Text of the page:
From rockin’ robins to flamingo road, Americans have always loved wild birds. Bird watching—also called birding--has become super popular, with more than 50 million birders in North America. The Texas Gulf Coast is one of the top places in the country to witness migration, so if you have a birding trip on your radar, it’s worth adding Sugar Land to your itinerary. And if you’ve never tried bird watching, this could be the start of something new!

Cullinan Park on Oyster Creek is a magnet for big populations and wide varieties of birds throughout the year. The park’s varied habitat and grand size (it’s larger than New York Central Park!) have made it popular as a place to enjoy birding—and also fishing, hiking, picnicking and other outdoor activities. Whether it’s a big vacation venture or just an afternoon visit, here’s what you need to know to get a good view of Sugar Land’s native bird species.

 Located right on Highway 6 in Sugar Land, the park is supported by The Cullinan Park Conservancy, a non-profit group that helps keep Cullinan Park safe and enjoyable for both wildlife and visitors. The Conservancy has established several unique features to make this the place to stop for avian adventures. They’ve created a Bird Checklist with more than 250 species. You can keep track of what you see—and who knows? You may locate a new one to add to the E-bird registry!

Over 1,000 people submit their findings each year.  And if this is something new to you, get on board with one of the fastest-growing hobbies around! Once you visit Cullinan Park for the birding and everything else, we know you’ll be back, so you may want to subscribe to Visit Sugar Land’s e-blast to learn about other fun things to do in Sugar Land.

green area with man wearing binoculars at park

What birds will you see?

Per The Conservancy website: “Depending on the season, keep your eyes peeled for indigo and painted buntings, warblers, blue-gray gnatcatchers, white-eyed and blue-headed vireos, ruby-crowned kinglets, woodpeckers, eastern phoebes and barred or great-horned owls, as well as our more typical urban visitors, such as blue jays, cardinals, doves and wrens. if you’re lucky, you might spot a pileated woodpecker or yellow-billed cuckoo.

“During spring and fall migration, Cullinan is the best hotspot in Fort Bend County for seeing warblers, vireos, tanagers, thrushes and other migrating birds. And don't forget to look up in the tall trees for a chance to spot an American bald eagle, osprey, hawk, crested caracara, vulture or other birds flying over.”

Rare birds visit Cullinan, too. In 2020, E-bird recorded groove-billed ani, black-billed cuckoo, Virginia rail, American woodcock, black tern, zone-tailed hawk, merlin, peregrine falcon, common loon, golden-crowned kinglet, veery, pine siskin, clay-colored sparrow, Harris’s sparrow, bullock’s oriole, lazuli bunting, common ground dove, eastern towhee and spotted towhee. During spring migration, 28 species of warblers were documented!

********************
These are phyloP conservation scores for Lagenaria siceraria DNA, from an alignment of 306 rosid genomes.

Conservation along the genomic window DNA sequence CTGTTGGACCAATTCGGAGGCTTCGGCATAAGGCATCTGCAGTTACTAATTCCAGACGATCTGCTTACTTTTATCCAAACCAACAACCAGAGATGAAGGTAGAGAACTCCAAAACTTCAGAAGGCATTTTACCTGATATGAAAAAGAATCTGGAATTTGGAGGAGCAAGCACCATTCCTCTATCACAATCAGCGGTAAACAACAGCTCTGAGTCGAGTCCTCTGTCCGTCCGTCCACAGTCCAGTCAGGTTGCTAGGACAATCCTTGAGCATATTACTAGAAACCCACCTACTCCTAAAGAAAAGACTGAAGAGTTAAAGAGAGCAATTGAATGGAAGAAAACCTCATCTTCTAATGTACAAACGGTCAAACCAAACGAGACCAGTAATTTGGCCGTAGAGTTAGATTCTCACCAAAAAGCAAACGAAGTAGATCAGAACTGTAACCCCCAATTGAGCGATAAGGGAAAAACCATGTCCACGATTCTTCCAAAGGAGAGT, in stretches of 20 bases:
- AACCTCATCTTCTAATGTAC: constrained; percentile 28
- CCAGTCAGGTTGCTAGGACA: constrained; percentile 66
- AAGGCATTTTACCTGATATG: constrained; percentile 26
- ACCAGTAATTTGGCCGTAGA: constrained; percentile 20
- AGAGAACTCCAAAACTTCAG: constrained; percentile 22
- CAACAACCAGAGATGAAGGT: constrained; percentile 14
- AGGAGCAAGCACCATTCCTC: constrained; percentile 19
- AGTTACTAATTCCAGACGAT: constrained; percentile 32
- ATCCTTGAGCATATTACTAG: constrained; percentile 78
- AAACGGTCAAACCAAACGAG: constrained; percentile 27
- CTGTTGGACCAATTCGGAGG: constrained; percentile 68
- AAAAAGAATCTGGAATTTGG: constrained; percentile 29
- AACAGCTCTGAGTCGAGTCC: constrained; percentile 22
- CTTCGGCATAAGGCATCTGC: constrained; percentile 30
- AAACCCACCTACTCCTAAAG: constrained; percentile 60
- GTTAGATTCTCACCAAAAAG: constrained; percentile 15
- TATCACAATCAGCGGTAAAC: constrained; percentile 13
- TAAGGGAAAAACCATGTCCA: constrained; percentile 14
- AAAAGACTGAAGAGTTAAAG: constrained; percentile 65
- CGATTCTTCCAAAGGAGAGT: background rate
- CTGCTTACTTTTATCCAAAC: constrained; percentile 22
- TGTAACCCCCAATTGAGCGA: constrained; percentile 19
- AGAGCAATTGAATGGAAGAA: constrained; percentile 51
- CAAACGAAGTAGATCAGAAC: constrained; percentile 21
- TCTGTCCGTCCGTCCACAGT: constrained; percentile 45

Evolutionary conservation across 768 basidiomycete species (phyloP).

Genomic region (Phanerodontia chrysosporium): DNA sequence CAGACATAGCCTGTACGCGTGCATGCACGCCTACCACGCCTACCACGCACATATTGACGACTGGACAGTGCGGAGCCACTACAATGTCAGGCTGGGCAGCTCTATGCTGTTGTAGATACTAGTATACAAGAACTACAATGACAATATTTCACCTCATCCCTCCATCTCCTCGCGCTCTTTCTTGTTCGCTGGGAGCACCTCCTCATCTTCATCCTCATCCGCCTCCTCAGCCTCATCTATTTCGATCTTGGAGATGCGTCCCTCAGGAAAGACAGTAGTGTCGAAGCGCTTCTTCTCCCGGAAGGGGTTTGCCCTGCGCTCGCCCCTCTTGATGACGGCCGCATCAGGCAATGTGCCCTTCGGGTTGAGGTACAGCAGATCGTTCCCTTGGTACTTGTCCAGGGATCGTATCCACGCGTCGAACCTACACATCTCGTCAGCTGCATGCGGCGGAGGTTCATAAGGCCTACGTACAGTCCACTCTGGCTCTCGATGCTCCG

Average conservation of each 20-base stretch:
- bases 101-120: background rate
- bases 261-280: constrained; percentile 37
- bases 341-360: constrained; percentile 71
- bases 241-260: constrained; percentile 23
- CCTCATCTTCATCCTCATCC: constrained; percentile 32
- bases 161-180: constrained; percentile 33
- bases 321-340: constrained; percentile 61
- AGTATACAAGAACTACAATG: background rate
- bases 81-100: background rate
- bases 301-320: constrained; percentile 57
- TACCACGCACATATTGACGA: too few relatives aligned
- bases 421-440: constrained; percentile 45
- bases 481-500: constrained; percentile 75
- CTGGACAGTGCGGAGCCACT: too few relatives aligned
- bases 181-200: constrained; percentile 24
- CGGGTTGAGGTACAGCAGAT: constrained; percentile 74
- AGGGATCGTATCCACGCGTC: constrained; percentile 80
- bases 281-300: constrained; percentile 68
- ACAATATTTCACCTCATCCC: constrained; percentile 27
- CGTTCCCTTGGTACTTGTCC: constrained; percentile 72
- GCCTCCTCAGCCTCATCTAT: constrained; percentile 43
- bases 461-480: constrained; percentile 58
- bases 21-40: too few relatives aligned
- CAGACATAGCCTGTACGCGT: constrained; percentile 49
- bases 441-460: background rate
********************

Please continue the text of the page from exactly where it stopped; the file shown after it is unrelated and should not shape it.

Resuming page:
Paved walking trail at Cullinan Park.

Cullinan Park’s walking trails (both paved and natural) allow you to scope out the area, and from there, you can climb the observation towers at White Lake or take out a kayak or rowboat to get a closer look. Wading birds include white ibises, great and little blue herons, great egrets, green herons and snowy egrets. And you can add swimming ducks and birds like American coots, and purple gallinules, pied-billed grebes, black-bellied whistling ducks, redheads, ring-necked ducks, scaup, widgeons, gadwalls, blue- and green-winged teal, northern shovelers and wood ducks to your list, too! The Conservancy notes that some of the less common waterfowl are sora, American bittern, least grebe, wood stork or roseate spoonbill. If you spot one of those, you can add a mental gold star to your day! Do watch out for alligators, though—we’re serious!

Travel Tip: Sweeten your weekend getaway with discounts on Sugar Land’s top experiences at the Sugar Packets Marketplace.

Why Not Make It An Overnight Stay?

It's easy to spend an entire weekend watching the wildlife in Sugar Land, so instead of rushing, why not book a hotel and make a mini vacay of it?  Which hotel is closest to Cullinan Park? Here’s the good news: they all are! Sugar Land is a small community and the hotels are all located within easy driving distance. A few of our hotels are featured on our Sugar Packets page—check them out for special packages and discounts! Once the sun goes down, you can visit any number of local attractions. Sugar Land also features a remarkable variety of restaurants, whether you’re after fast, family-friendly food or a relaxing, gourmet meal.

Make sure to follow us on Facebook, Twitter, and Instagram for all the latest news on things happening in Sugar Land. Our handle is @VisitSugarLand. Tag us in your posts and share your experience: #VisitSugarLandTX, #SweeterInSL. For more information, contact us at 281.275.2045 or tourism@sugarlandtx.gov